How much does it cost to register a trademark?
  • The governmental charges a filing fee of $275 per class for an electronically filed application which uses a pre-approved description of the goods and/or services with which the mark is used. For an electronically filed application which does not use a pre-approved description of goods and/or services, the governmental filing fee is $325 per class. Applications may also be made on paper. In such cases the governmental filing fee is $375 per class. The other costs for filing an application vary depending upon what the client needs.
    • A preliminary, or knock out search, can range anywhere from $100-$200, depending on the mark. A full comprehensive search of federal, state and common law databases can range anywhere from $100-$500, also depending on the mark. If several marks are searched, the cost per mark is less.
    • An opinion letter is also recommended. The fee for preparing a written opinion can vary from $100-$700, depending on the search report findings. If an oral opinion is given, obviously the fees would be much less, likely no more than $125.
    • Preparing an application generally costs no more than $125, but can be more or less depending on the nature of the mark.
    • If the Patent and Trademark Office responds to the application, the firm’s fees can be worked out in accordance with the PTO’s response. Generally, the client and firm will have an idea of the PTO’s position concerning a mark when the application is filed, and can determine a reasonable fee structure if the PTO requires additional information or refuses the application on substantive grounds.

    In all instances the firm will tell the client up front the approximate fees and costs, and may be able to adjust them based on the marks and work needed to prepare an application. Unless the client instructs the firm otherwise, the client will always be made aware of all fees and costs before work is done.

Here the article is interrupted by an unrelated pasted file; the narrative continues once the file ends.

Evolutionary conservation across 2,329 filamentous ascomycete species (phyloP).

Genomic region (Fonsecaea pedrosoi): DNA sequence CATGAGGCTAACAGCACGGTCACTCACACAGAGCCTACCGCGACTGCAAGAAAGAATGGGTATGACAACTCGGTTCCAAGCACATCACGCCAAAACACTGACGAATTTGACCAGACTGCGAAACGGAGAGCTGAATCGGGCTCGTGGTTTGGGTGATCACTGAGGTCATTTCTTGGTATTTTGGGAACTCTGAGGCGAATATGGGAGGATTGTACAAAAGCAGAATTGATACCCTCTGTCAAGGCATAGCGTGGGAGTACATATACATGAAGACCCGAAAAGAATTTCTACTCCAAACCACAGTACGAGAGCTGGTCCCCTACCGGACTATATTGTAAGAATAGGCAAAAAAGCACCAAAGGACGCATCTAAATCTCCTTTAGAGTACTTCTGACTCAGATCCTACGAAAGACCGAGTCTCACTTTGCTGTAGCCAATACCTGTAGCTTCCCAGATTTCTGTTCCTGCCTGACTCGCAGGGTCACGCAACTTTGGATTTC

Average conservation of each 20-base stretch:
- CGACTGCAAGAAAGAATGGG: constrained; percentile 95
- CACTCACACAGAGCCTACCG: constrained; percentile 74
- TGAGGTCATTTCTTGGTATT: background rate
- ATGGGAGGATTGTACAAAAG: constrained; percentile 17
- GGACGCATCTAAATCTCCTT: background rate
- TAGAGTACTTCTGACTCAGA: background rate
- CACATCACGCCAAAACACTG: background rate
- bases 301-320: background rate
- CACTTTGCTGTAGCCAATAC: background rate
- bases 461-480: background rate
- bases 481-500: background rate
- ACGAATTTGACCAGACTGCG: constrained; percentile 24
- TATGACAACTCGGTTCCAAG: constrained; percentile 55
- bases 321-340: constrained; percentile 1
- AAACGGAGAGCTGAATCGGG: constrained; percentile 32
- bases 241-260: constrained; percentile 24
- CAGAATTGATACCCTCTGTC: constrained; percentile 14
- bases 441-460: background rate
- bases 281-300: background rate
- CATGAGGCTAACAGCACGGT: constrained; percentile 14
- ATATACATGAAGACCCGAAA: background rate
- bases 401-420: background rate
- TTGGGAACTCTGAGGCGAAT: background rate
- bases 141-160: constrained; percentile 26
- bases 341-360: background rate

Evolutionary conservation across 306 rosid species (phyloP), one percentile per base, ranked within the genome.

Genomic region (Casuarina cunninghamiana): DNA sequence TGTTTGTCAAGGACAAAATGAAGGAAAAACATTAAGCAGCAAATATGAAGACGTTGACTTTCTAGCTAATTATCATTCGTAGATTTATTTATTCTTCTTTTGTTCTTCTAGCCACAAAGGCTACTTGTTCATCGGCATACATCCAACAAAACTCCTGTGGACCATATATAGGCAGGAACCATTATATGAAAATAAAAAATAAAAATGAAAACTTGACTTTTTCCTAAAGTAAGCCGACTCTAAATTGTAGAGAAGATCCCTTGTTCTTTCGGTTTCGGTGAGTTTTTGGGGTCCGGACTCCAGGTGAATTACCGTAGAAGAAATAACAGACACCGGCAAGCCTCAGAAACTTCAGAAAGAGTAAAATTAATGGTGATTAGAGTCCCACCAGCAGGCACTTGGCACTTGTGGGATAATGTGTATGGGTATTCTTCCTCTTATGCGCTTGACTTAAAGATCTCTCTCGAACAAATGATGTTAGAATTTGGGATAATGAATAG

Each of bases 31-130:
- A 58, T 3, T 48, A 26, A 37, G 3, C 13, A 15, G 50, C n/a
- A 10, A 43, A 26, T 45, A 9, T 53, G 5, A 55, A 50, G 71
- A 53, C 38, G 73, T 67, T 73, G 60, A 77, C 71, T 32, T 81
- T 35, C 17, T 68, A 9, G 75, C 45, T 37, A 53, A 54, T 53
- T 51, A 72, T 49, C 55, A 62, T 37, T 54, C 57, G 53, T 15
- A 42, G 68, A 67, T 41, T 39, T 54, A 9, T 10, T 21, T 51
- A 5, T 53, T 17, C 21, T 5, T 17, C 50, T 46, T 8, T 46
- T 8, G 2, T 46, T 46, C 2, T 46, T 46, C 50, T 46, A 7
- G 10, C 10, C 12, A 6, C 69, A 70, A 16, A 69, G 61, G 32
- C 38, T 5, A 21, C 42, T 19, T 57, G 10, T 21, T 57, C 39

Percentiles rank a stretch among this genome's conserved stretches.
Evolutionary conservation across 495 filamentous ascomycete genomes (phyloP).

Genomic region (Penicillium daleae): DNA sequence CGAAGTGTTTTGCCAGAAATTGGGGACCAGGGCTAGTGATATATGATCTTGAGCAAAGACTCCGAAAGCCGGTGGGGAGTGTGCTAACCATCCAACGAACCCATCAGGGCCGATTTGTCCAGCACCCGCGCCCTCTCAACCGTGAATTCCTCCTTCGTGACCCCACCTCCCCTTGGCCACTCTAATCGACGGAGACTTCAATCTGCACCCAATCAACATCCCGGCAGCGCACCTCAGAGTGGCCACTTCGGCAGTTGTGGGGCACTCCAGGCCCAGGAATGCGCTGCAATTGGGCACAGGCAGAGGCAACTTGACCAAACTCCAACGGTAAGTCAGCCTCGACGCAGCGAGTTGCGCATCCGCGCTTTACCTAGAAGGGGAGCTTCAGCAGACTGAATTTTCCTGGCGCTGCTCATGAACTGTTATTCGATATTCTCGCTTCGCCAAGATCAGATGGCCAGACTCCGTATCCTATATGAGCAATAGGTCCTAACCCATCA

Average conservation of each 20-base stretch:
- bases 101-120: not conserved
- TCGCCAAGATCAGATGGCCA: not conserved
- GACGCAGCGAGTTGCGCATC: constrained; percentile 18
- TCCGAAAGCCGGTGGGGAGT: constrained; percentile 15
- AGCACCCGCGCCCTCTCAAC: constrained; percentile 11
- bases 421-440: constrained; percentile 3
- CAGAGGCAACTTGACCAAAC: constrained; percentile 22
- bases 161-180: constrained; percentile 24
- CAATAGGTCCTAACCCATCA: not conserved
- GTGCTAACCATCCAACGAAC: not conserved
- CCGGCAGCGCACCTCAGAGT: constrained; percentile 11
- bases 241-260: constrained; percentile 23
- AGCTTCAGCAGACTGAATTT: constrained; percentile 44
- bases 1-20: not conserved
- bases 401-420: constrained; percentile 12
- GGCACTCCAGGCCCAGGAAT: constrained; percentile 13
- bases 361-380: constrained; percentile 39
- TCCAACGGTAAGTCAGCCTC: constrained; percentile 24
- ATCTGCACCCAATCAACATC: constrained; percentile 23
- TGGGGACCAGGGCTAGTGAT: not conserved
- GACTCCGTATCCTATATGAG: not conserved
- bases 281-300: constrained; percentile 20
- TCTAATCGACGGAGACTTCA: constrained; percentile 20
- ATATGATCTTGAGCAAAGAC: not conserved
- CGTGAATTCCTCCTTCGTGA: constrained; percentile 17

Why register a trademark?
  • A registered mark is presumed valid, and offers nationwide protection for a mark at least as early as the filing date of the application. It allows the registrant to use the federal registration symbol (®) and permits the registrant to sue for infringement in federal court.
Can a mark be used without registration?
  • Yes, but that use is limited to the geographic area in which it is being used.
Why search for a trademark availability?
  • Searching is an action in good faith, and can show that a trademark user has undertaken due diligence to determine that its mark is not infringing upon a prior users mark. Further, it informs the prospective user of any potentially conflicting marks which could present obstacles years down the road, even after the mark is in use.
Is a search opinion necessary?
  • It is preferable to have a clearance opinion for a trademark as a defense that the trademark user has relied on advice from counsel and has undertaken due diligence in determining its mark is available for use. A written opinion letter usually identifies pertinent references and explains why a mark would be available for use. Of course, these opinions can be given orally, but would then be difficult to produce if needed.
How long does it take a trademark to register?
  • That can vary, but generally, a mark that has no issues takes about a year to register. Obviously, the mark can be used until registration, but it does not enjoy the benefits of registration until the registration date.
Can third-parties challenge an application?
  • If a trademark is approved by the Patent and Trademark Office, it will be in condition for publication. When a mark is published, any third-party which believes it will be injured by the registration of the application can oppose the application or file an extension of time to oppose the application.
Does a mark have to be in use in order to file an application?
  • No. As long as there is a bona fide intent to use the mark in commerce. Before registration can be issued, the applicant will have to show use.
How do I get started working with an attorney?
  • Our firm is glad to answer any questions by by e-mail or telephone. If the prospective client has several trademarks to register, or has enforcement, litigation, or domain name issues, we can set up a plan of action that will suit the client and firm’s needs.